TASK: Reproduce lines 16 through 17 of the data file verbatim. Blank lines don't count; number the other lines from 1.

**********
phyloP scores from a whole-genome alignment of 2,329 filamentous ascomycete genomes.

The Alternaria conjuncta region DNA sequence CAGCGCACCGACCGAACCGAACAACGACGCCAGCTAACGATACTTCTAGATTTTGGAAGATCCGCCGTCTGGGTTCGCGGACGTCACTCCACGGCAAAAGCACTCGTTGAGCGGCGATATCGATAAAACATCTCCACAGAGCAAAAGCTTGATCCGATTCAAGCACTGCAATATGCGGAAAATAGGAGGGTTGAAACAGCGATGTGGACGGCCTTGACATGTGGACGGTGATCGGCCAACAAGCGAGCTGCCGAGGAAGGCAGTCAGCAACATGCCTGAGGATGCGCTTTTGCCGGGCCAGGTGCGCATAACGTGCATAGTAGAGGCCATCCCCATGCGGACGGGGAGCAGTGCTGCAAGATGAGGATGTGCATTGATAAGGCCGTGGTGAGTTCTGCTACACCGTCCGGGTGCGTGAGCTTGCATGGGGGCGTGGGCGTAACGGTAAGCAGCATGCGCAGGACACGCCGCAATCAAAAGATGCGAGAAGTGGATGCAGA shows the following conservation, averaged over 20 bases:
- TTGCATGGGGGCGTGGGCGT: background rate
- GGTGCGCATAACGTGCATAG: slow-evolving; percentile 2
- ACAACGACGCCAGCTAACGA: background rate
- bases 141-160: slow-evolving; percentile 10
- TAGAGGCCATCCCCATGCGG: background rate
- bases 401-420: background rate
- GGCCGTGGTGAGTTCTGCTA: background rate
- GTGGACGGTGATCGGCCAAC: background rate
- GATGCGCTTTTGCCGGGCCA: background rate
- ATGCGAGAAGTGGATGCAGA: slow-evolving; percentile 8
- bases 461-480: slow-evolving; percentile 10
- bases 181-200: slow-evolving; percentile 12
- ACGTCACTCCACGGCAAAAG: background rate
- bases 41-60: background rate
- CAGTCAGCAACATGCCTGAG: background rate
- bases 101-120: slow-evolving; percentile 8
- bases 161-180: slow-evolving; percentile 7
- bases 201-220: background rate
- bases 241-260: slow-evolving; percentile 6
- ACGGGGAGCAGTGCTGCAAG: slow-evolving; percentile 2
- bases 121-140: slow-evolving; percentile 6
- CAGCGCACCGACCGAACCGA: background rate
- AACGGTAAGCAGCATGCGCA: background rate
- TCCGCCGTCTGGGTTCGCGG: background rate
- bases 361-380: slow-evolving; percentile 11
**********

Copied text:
- bases 41-60: background rate
- CAGTCAGCAACATGCCTGAG: background rate